There are perks and drawbacks associated with each of these choices, and you need to take all of them into consideration. For example, it may be a matter of price, or it may be a matter of your child feeling more comfortable in familiar surroundings. You and your spouse will also need to decide if you feel okay with having someone living and/or working in your home.

In the event that you decide to go with a child care centre, be sure to visit it with your toddler several times. Spend a little bit of time exploring it with your son or daughter, let your child meet the teacher and any assistants there, and let him or her see the toys as well. This will ease the transition when the first day arrives.

Prepare Your Child for What’s Ahead

If your child is used to always having you around, you need to prepare him or her for the changes that lie ahead. This is the key to your toddler’s success with the transition, so start as early on as possible by describing where he or she will spend the day from now on, who will be caring for him or her, and all the fun that can be had. And, of course, reassure your child that you’ll be right there every day to pick him or her up in the afternoon.

The Right Steps for the First Day

When the first day of child care arrives, follow the tips below to ensure the greatest level of success and the least amount of tears and anxiety:

  • Stay organised so you don’t need to rush and make your toddler anxious, confused, or frightened.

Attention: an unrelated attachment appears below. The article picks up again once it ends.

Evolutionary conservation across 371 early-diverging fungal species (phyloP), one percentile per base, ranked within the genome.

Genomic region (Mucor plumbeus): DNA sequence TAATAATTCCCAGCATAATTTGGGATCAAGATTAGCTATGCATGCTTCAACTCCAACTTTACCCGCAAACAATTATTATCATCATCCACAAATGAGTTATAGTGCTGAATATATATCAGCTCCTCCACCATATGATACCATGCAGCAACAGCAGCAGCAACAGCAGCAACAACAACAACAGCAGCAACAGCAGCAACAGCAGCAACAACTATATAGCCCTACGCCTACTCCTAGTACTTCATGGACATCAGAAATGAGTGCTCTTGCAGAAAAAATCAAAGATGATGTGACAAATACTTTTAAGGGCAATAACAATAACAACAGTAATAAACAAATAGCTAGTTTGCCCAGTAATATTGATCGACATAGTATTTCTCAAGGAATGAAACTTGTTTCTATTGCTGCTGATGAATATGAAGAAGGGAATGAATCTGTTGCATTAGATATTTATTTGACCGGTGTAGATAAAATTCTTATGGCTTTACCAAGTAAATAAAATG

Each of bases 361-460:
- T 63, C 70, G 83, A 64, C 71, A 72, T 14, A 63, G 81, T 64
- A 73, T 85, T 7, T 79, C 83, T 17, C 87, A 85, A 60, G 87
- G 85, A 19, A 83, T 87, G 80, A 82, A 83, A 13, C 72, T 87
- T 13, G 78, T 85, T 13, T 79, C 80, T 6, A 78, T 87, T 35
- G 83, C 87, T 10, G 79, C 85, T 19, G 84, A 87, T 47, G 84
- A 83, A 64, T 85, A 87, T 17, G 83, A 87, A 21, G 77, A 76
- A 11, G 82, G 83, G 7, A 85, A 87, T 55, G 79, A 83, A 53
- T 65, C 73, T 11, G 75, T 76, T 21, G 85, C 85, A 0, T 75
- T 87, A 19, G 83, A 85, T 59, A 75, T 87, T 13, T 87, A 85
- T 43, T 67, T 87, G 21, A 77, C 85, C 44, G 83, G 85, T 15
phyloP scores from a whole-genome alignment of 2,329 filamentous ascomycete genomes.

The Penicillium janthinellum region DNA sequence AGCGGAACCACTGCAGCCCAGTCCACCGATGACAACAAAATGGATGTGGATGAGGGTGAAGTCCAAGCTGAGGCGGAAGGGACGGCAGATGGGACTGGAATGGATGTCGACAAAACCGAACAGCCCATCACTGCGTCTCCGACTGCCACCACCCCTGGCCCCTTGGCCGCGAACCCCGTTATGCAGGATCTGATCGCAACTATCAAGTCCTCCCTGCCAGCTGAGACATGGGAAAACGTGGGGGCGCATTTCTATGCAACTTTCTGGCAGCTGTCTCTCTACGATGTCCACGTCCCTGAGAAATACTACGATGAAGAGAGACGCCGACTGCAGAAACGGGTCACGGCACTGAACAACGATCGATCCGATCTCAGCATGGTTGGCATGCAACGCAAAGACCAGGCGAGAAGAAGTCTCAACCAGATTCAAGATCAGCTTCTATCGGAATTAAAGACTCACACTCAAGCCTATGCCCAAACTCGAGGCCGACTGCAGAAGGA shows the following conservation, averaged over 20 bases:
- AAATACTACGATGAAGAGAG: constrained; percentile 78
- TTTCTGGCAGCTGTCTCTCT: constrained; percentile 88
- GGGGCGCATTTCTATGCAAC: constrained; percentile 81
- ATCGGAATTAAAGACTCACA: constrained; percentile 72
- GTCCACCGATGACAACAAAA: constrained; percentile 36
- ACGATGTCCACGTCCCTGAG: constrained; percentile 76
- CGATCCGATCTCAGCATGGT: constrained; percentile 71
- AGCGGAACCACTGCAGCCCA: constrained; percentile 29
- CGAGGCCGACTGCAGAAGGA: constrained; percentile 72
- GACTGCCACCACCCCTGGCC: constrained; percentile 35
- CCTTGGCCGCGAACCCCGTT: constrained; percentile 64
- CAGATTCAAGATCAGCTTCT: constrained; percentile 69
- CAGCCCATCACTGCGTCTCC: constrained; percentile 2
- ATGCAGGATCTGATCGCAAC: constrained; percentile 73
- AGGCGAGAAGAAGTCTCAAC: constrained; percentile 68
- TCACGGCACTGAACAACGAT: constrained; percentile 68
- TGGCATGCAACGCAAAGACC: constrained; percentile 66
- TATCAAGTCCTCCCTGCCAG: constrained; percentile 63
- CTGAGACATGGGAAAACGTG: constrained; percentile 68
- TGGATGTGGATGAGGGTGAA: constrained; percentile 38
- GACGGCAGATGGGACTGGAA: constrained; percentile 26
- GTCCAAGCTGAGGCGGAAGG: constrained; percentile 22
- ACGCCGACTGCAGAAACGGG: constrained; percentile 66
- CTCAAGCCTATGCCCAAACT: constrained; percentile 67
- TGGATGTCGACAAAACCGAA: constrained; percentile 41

• Have your toddler take a favourite blanket or toy to the child care centre so that he or she will have something familiar close by.
  • Make it a point to get there early and give your toddler a chance to settle in.
  • Make sure that you aren’t feeling nervous. Try to hide any uneasy feelings you’re experiencing so they don’t transfer to your child.
  • Once your child settles in, help him or her find a fun activity to enjoy.
  • When it’s time for you to leave, be confident and calm, saying goodbye and reassuring your child that you’ll be back in a few hours. Don’t leave without your child knowing, as this could increase fear and anxiety.

Now that you know a few of the best ways to keep your toddler happy and at ease when starting child care, you can rest easy too.

Holidays-ageddon

We’re just halfway through the summer holidays. That’s just three weeks. HOW HAS IT ONLY BEEN THREE WEEKS? In that time we’ve had a violent sickness bug stampede through the house, my kid’s been stung by a wasp, he’s gone to bed at 10pm and still had the sheer audacity to get up at 5.30am and to top it off, he’s called me a twat.

So all and all, we’re doing alright, yeah?

I reckon parents fall into two groups when it comes to the school holidays and half-term. Unless you home educate – in which case I need the number of your therapist.

On one hand we have the relaxed and calm lot, rejoicing the lack of early alarms, packed lunches and ironing – “Every day is an adventure!” they’ll tell you wistfully, while you wonder if you even have the appropriate footwear to conquer anything vaguely adventurey or outdoorsy. “I can’t wait for all the lie-ins!” they’ll cry happily.